Why Are Young Artist's Death's So Popular?
As most of us have seen recently, Father, Husband, Grammy nominated Rapper, Philanthropist and Entrepreneur Nipsey Hussle was gunned down in front of his locally owned business in Los Angeles, CA. After his death was reported, a vast majority of news outlets and social media accounts were left with nothing less than shock. Close friends of Hussle were quick to post messages showing their support, others were left speechless and in tears. How? Why? Questions flew, conspiracy theorists drummed up different stories, literally the entire world for a few days were locked in on this death. Something else stood out amongst all of this though, a very awesome, yet shocking report was shared. Nipsey's music catalog increased immensely. His latest release Victory Lap shot up to #1 on the iTunes Music Chart. Crenshaw, a mixtape he released in 2013, jumped to #5. Individual song sales jumped from 1,000 copies sold to 14,000+. By the end of Wednesday, 10 of the top 50 songs on the Apple Charts belonged to Hussle. A very encouraging thing to see from the world, as they gather around someone who meant so much to so many people. It leaves me personally asking, why does his death have to equal the success he so rightfully deserved?
Much like Nipsey, many artists in the past have died suddenly, only to see their music catalog shoot up in sold units. June 18th, 2018. Rapper XXXTentacion was gunned down in his vehicle while leaving a car dealership. As many mourned his music sales shot up an astonishing 1,603%. His hit song SAD! shot up the billboard charts and landed at #7. In my opinion, XXX was a kind, conflicted soul; using his platform to express his own personal issues through his music which resulted in helping others cope with their own mental health issues.
The list is very long of those young artists, not just hip-hop, who have seen a surge in sales. Amy Winehouse's album prior to her death sold 102,000 copies of her album. After she died, it surged to a total of 855,000 albums sold worldwide. David Bowie released an album two days prior to his death. Post-death, his album shot up to the top position of the iTunes Music Charts. He saw a 2,700+% increase in Spotify streams on top of that. That's just naming a few artists, trust me, the list is very much so longer.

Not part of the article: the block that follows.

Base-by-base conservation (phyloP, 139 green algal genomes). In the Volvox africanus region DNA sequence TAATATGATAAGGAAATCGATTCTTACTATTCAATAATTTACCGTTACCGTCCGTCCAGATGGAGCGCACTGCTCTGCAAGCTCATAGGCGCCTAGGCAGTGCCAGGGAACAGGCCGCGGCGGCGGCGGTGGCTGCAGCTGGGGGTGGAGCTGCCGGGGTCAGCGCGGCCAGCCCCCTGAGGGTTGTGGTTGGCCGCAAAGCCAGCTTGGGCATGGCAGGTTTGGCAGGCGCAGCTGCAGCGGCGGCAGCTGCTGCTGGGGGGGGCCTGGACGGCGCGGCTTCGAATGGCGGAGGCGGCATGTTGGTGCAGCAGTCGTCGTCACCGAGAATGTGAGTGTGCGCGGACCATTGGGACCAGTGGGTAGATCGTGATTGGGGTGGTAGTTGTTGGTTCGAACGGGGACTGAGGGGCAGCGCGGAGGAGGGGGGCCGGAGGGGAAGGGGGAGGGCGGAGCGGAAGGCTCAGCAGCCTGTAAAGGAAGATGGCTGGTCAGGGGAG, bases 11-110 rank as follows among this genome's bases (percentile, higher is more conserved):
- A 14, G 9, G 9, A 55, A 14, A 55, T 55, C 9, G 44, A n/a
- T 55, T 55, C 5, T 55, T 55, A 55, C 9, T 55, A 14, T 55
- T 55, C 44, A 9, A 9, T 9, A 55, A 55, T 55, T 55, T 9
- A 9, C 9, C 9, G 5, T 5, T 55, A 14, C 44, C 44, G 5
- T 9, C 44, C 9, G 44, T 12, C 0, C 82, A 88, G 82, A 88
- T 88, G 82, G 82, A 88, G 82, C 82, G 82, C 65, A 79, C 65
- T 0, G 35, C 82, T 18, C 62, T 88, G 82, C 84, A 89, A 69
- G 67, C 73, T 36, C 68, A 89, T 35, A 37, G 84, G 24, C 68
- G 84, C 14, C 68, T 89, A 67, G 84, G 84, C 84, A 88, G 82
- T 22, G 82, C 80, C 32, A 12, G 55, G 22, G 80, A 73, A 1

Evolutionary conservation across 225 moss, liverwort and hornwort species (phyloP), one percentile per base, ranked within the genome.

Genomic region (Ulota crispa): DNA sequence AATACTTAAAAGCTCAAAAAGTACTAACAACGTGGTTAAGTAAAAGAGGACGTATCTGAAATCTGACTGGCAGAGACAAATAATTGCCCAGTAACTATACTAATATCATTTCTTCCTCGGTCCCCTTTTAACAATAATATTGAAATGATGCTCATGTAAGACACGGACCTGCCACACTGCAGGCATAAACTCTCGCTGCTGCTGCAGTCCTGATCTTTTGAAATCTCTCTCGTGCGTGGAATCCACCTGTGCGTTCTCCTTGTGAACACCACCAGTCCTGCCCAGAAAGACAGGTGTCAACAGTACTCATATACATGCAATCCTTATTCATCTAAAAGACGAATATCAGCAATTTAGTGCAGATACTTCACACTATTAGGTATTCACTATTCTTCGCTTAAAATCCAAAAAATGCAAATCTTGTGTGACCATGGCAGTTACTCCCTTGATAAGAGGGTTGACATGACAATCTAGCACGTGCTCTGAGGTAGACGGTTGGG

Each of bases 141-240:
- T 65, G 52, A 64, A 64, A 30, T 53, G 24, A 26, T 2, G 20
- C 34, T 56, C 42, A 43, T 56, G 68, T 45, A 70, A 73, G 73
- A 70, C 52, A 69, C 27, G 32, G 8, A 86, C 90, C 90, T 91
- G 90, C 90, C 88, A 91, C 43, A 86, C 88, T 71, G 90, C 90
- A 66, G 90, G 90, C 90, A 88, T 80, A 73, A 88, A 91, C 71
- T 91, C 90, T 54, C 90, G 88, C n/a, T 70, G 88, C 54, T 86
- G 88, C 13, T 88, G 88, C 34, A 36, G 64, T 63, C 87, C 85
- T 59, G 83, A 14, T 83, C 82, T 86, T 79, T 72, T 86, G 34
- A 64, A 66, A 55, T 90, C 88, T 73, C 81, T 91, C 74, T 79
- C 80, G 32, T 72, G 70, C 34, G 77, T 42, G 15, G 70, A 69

In 2014, a music survey done, ("Death-related Publicity as Informational Advertising: Evidence from the Music Industry) reported that, on average, when a musician dies, their profits from all outlets increase about 54% in total. To this day, I’m left with asking myself.... Why? Why can't we appreciate the artist now. Call me crazy but being recognized for doing something good isn't a bad thing. It is amazing to see people who have never picked up a single song, album, video, etc. from an artist, only to become a fan post-death, but it's also a curse. It feels trendy, it feels like some are using this artist's death only to benefit themselves, make themselves look good. I myself was once an artist, spending countless nights inside a studio, countless nights constructing music that I felt would help not only me but someone else. I knew what it meant to hear someone say my music made a difference to them.
When I see someone pass, and the sales/inspiration from their music surge, I know how frustrating that can be because they did EVERYTHING in their power to do that while alive. The time spent away from family, the time spent away from seeing children grow up, that time is something they would NEVER get back. It is amazing to label some of these people legends. They are. Very much so, but they were Legends while alive too. The only point in this entire article I want to make is, Appreciate your favorite artist now. Share their music. Push them to your friends. Local and Global artists. They deserve to see the numbers they would see if they were to sadly pass away. I don't know about you, but I would have loved to see 2pac and Biggie grow throughout the 2000's.